Do you feel stressed at your job? Well, you aren’t alone in feeling this way. According to the American Attitudes in the Workplace survey, 80% of Americans feel stress in their job and more than half feel that they need help in learning to manage their stress.

What is stress? Stress is defined as an experience a person is exposed to through a stimulus or stressor; disruptive forces, a state of mental or emotional strain or tension resulting from adverse or very demanding circumstances. Stress can create major trauma to the body if not managed appropriately—elevated blood pressure, stomach ulcers, higher levels of hormones that can affect the body’s normal functioning, sleep disturbances and slower healing.

The body goes through the stress response in three different phases: alarm phase, resistance phase and exhaustion phase. If stress progresses to the exhaustion phase, healthcare providers are at risk for burnout and even potentially an inability to maintain a job.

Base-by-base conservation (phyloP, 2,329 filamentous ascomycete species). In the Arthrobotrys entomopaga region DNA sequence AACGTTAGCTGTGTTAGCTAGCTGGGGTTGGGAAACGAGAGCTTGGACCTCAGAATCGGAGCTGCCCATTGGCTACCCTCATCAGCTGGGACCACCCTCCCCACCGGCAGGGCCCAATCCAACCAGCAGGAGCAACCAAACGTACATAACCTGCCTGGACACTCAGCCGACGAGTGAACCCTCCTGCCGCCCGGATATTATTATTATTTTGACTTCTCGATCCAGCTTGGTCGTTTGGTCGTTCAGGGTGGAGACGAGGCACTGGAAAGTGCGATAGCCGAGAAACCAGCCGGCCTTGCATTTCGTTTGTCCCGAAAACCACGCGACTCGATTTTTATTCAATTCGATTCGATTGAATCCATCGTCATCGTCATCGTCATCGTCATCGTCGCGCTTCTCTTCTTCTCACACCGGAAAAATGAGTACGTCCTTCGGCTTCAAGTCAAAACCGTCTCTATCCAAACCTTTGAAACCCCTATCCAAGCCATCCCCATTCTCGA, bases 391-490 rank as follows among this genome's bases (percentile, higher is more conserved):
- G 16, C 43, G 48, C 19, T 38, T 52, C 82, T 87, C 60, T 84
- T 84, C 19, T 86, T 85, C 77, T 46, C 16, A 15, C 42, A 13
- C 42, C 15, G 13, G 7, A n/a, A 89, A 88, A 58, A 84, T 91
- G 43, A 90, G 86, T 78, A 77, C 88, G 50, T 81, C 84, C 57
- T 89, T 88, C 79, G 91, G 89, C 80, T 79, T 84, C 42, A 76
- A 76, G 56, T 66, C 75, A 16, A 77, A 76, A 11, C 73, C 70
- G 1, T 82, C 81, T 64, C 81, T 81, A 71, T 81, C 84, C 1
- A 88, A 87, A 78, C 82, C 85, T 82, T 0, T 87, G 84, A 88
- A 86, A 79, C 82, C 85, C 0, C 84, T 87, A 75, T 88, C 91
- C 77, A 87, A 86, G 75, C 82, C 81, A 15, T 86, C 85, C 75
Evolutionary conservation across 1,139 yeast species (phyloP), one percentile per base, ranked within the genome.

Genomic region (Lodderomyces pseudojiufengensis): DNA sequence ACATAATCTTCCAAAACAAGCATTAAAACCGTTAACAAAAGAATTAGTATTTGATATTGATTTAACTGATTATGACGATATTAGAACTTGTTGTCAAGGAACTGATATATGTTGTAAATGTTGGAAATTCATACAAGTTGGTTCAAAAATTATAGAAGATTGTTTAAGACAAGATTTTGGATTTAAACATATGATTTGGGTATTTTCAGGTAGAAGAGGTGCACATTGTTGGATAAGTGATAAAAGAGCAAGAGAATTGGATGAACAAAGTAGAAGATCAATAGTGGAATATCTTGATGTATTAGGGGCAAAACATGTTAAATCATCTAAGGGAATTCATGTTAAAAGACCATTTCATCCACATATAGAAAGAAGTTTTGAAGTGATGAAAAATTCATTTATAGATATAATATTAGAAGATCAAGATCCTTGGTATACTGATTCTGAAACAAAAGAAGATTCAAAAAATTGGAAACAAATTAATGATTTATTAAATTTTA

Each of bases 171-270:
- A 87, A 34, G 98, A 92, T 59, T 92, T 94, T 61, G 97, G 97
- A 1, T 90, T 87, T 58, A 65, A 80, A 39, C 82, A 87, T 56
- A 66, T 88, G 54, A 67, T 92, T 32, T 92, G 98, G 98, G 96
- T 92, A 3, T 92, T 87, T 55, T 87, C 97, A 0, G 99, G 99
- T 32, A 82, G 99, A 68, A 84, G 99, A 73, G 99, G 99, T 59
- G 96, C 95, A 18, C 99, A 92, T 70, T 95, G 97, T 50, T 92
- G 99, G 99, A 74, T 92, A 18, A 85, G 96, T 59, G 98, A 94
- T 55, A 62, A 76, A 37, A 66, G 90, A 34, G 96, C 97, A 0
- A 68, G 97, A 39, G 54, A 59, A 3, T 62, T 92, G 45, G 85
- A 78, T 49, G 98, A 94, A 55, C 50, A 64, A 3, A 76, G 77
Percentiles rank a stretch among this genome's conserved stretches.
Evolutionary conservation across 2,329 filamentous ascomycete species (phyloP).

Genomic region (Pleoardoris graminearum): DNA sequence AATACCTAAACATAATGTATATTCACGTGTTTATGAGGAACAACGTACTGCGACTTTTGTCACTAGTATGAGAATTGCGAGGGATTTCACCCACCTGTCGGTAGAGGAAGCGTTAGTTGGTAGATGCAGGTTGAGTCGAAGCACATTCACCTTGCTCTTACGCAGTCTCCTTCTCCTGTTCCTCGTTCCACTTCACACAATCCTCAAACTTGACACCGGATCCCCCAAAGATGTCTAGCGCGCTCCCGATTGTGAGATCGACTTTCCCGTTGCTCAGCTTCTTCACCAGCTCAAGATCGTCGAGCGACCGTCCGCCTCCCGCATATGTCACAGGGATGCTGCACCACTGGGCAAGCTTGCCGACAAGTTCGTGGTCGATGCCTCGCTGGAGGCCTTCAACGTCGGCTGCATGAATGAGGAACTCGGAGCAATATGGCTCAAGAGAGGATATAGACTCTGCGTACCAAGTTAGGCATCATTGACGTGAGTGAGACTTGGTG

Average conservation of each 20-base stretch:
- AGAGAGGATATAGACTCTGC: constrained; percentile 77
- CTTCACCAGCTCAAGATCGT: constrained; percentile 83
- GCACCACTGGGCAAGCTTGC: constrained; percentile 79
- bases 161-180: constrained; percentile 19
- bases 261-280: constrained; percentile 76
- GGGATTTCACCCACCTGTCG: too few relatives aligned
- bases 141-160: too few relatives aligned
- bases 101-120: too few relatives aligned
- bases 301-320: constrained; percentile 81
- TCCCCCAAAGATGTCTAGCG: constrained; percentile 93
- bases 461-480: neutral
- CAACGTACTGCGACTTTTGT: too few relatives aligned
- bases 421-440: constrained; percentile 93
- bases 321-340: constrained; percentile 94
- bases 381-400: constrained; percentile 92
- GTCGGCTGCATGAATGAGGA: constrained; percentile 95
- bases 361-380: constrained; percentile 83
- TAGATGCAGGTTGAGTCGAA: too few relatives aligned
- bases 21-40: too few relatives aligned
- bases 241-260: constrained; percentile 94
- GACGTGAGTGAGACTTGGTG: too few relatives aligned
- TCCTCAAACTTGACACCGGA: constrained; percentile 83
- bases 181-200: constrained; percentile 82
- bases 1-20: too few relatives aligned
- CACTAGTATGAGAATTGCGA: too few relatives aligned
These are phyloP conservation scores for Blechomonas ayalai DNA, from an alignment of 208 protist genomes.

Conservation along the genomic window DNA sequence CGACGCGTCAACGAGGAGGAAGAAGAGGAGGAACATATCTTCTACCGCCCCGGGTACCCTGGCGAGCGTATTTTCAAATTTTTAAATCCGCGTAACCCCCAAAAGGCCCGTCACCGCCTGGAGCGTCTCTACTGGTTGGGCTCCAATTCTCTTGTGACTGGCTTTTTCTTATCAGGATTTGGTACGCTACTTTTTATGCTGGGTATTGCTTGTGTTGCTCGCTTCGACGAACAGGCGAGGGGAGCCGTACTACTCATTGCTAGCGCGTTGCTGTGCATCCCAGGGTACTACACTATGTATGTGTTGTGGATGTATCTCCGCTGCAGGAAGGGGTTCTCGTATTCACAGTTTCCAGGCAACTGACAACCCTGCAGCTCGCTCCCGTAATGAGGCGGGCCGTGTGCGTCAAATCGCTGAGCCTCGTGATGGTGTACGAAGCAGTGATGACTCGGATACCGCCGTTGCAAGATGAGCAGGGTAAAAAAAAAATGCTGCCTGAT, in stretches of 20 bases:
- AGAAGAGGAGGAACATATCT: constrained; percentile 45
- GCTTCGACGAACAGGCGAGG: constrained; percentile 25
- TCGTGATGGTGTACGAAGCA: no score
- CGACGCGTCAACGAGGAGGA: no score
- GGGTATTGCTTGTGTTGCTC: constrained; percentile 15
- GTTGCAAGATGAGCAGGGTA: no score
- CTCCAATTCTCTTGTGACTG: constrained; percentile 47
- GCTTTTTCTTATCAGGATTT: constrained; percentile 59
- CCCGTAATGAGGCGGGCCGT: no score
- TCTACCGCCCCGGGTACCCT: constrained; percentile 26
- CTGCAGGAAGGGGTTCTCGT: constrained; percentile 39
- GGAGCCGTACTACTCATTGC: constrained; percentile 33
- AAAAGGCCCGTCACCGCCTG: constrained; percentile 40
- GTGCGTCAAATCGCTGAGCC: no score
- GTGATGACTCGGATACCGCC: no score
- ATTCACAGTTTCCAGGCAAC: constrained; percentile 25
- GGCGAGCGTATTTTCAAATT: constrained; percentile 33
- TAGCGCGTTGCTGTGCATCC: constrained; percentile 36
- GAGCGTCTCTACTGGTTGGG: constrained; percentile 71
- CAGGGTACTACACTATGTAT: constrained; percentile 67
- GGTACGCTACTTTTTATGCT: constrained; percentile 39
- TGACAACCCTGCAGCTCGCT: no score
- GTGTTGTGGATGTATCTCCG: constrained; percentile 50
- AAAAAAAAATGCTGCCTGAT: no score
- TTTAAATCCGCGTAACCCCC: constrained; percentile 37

Stress is a major concern for healthcare providers and working individuals. In several major cities across the country, jobs stress and cardiac issues have been noted to have such a high correlation that if a police officer has a cardiac event at home, it is considered a workplace injury. Additionally, the CDC reports that healthcare workers have higher rates of substance abuse and suicide than other professions that is linked to stress in the workplace. Simple techniques, like guided imagery, exercise, journaling and time management, may ease the stress in life and be life-saving interventions.

Be the best healthcare professional you can be by taking care of yourself and practicing these stress management techniques.